Cultural History Intriduction (Text from the Published Version of the Guide - 1998, revised in 2000 and 2004.)
Long before the first Euro-Americans entered the Rogue Valley, Native Americans lived in the natural corridor of Bear Creek, fished its waters, and lived along its banks. The area was shared by two tribes: the Shasta and the Takelma.
Both peoples lived on processed acorns, camas and other bulbs, and berries, as well as deer, fish and small game. They stored food for the winter spent in villages along Bear Creek and its tributaries. IN spring, the villages broke into family groups that camped in different resources zones, following game into the hills and mountains, and visiting collection sites for ripe plant foods.
Their first contact with Euro-Americans occurred in 1827 when Peter Skene Odgen led a group of trappers from the Hudson Bay Company into the valley in search of beaver. It wasn't until the 1850s that settlers and miners, spurred by the Donation Land Claims Act of 1850 and lured by tales of fertile land and gold-bearing streams, arrived in large numbers. They dispossessed the Native Americans of their lands and eliminated their food sources.
Gold mining operations polluted streams and killed fish. Settlers fenced and cultivated the bottomland, depriving the Tribes of important hunting and gathering areas. Small game was over-hunted, and tree cutting destroyed much wildlife habitat.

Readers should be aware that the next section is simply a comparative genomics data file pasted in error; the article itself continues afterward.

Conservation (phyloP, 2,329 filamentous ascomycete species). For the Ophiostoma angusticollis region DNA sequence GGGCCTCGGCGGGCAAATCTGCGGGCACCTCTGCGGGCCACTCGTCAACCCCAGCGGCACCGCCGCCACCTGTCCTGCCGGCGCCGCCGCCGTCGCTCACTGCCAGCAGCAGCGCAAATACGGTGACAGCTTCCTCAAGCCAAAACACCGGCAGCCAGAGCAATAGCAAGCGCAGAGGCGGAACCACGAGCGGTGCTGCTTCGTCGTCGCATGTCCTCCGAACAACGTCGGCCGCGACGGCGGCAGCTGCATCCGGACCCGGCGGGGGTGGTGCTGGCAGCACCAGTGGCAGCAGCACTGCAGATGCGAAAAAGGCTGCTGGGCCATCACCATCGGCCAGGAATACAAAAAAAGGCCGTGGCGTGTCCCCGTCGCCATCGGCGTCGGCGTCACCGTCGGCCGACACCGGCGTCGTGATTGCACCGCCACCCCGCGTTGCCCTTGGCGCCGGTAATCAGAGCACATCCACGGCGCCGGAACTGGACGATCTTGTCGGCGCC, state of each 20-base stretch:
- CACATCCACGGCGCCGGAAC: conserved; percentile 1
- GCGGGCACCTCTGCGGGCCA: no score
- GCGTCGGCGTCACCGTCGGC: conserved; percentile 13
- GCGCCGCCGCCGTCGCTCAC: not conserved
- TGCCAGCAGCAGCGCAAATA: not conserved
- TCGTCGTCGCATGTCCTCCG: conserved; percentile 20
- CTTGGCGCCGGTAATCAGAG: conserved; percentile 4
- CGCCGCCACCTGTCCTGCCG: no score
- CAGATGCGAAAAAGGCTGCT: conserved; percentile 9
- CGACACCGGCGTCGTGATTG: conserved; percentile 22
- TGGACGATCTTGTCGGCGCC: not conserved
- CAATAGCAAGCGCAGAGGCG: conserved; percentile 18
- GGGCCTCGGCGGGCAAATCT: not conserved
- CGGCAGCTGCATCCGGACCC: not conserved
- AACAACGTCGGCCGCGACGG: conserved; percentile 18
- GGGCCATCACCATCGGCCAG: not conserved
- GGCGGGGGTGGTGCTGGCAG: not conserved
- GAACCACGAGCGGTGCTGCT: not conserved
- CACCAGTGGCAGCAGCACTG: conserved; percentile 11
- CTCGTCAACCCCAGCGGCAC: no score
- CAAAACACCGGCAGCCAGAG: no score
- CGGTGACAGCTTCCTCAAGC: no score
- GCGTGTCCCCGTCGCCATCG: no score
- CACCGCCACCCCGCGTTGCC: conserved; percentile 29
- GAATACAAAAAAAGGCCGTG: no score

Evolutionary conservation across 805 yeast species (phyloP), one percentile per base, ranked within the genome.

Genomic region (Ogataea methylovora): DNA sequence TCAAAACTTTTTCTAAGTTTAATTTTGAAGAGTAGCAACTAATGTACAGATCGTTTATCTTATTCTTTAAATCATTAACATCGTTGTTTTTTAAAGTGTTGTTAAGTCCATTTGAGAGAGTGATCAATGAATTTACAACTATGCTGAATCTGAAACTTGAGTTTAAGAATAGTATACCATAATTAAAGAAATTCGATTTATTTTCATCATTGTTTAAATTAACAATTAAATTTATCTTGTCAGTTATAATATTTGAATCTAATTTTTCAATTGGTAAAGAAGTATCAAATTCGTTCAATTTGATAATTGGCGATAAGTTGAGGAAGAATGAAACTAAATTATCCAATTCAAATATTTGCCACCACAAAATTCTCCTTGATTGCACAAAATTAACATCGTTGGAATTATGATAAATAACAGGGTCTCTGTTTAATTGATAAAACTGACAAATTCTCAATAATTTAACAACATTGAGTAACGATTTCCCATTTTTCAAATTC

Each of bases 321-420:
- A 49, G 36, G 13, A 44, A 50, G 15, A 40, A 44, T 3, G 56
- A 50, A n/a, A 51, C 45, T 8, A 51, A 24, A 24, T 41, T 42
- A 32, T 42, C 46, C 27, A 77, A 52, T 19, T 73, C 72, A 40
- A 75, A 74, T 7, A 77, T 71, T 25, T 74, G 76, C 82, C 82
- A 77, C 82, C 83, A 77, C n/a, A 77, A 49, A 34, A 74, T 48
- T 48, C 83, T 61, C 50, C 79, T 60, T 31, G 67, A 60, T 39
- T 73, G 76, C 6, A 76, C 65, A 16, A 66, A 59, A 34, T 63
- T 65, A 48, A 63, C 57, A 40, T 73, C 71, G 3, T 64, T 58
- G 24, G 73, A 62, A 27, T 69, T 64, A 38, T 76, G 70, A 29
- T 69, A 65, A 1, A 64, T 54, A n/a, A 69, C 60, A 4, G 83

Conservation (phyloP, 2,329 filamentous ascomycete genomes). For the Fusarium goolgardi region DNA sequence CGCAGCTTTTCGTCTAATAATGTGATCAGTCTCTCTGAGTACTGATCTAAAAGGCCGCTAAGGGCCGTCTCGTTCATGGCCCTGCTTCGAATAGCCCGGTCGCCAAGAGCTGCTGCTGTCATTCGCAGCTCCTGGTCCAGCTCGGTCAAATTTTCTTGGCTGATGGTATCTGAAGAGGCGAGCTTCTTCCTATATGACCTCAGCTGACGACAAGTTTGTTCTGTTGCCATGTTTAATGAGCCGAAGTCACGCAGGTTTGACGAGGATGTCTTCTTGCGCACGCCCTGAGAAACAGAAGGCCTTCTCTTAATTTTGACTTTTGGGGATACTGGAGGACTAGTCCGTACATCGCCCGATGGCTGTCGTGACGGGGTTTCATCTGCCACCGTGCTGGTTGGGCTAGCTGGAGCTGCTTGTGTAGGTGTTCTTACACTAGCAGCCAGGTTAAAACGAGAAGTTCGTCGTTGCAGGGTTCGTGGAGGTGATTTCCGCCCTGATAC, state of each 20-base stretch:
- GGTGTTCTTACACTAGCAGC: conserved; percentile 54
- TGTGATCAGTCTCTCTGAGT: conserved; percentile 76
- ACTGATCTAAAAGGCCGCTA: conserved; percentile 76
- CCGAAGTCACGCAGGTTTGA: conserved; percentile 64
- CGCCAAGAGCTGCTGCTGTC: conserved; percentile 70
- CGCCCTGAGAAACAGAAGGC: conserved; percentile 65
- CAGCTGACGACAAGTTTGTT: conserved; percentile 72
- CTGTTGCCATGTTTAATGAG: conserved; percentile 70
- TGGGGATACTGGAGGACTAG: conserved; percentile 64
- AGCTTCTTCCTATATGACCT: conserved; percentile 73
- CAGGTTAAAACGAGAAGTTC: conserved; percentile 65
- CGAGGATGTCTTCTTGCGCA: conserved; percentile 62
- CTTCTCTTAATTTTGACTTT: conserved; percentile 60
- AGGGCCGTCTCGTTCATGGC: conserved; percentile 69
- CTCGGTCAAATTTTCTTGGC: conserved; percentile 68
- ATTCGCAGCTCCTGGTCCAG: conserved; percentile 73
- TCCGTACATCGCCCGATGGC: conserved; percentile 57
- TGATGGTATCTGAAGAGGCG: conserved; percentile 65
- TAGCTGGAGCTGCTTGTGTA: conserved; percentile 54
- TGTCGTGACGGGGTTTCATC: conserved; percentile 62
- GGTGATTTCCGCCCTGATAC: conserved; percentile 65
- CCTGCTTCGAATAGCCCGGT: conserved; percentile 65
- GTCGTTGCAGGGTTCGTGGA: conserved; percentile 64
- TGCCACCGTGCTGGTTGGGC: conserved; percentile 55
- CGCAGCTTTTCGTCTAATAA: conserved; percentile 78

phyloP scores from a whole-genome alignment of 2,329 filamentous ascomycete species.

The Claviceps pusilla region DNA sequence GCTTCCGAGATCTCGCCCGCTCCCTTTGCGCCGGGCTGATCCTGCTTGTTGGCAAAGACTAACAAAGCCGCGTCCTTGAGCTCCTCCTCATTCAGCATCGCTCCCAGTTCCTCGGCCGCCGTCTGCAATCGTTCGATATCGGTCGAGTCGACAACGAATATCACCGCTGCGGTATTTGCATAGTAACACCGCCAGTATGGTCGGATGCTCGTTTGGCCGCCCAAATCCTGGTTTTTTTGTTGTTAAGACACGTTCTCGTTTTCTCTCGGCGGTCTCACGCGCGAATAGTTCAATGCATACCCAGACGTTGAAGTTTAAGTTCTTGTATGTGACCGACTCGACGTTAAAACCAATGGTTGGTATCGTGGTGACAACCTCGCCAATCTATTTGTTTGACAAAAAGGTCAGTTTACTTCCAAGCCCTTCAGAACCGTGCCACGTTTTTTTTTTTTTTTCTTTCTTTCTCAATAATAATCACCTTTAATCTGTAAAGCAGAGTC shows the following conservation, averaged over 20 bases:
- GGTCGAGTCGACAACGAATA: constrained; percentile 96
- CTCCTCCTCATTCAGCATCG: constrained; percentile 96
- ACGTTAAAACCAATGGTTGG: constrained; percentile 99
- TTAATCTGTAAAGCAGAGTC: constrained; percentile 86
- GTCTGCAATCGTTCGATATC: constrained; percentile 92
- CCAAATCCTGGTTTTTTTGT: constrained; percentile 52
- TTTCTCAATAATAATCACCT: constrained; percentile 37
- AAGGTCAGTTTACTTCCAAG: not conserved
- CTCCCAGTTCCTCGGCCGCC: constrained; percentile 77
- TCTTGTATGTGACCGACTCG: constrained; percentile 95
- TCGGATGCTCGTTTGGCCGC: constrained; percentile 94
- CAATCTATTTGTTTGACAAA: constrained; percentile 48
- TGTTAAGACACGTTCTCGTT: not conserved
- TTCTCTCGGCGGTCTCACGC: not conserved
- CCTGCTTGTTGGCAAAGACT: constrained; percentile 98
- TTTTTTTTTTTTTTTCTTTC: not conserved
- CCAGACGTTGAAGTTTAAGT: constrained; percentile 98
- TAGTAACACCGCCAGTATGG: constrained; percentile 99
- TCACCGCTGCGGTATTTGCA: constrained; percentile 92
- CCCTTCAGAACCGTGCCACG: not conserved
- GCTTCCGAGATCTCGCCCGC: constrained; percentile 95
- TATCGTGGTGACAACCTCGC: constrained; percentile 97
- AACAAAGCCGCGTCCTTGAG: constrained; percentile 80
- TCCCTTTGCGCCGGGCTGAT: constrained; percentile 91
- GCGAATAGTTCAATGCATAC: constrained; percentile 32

The Native Americans unsuccessfully resisted the loss of their lands, and retaliated against frequent incidents of mistreatment in the uprisings of 1851, 1853, and 1855-56. The treaties that followed each skirmish progressively restricted Native American presence and finally moved them entirely to a reservation on the Oregon Coast.
Settlers planted wheat, hay, and potatoes; raised cattle; and grew other crops to support their needs. In the 18880's, the arrival of the railroad caused major economic change and shifted local agriculture from grains and forage crops to fruit.
Farmers planted orchards throughout the valley achieving success with apples, peaches, and pears. Orchards required more water than the annual rainfall provided, so large irrigation systems were developed during the first half of the 20th century. Today, the Talent Irrigation District provided water through canals from Emigrant, Hyatt, and Howard Prairie reservoirs. The Medford Irrigation District delivers irrigation water from the Rogue River. Just as the production of pears overtook and exceeded apples and peaches in the later part of the 1900s, in the present time growing of wine grapes is a rapidly-developing agricultural trend and beginning to replace the pear orchards in southern Oregon.
Though the early miners found little gold in Bear Creek, it has supplied several generations with gravel to construct the highways that parallel Bear Creek. The ponds along the trail resulted from these gravel operations.
Bear Creek Greenway Guide App - Pilot Test (December 2022)
Funding for the revisions and development of the app include the Mace Watchable Wildlife Foundation, the Carpenter Foundation, the Rogue Valley Council of Governments, and local municipalities.
In addition, review and revision is being provided by a number of organizations.